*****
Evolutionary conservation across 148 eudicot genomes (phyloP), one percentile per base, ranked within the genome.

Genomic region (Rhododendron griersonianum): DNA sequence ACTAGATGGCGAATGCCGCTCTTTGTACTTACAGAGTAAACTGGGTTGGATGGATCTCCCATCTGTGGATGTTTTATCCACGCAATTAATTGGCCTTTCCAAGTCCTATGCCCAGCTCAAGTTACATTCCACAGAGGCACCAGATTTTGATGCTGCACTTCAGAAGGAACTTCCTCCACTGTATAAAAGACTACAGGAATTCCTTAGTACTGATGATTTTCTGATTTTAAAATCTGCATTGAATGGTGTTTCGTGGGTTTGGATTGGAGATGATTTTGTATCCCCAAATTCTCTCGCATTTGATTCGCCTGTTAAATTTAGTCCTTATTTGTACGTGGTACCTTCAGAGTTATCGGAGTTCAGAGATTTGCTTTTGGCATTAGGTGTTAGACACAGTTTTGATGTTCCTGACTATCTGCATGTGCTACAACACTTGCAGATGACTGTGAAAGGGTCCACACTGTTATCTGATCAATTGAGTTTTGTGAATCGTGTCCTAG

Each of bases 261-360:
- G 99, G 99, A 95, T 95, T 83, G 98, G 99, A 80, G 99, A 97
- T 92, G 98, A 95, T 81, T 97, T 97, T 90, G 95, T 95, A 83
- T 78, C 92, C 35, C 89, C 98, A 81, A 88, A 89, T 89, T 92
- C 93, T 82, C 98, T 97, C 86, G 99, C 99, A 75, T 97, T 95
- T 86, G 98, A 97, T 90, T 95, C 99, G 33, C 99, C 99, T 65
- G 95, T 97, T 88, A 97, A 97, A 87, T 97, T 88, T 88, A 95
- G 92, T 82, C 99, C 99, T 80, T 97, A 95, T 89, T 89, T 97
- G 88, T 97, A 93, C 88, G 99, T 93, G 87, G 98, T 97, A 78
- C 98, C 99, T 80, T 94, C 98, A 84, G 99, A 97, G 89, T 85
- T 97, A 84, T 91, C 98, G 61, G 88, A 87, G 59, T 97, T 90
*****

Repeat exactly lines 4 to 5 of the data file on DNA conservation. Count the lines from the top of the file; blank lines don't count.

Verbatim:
- G 99, G 99, A 95, T 95, T 83, G 98, G 99, A 80, G 99, A 97
- T 92, G 98, A 95, T 81, T 97, T 97, T 90, G 95, T 95, A 83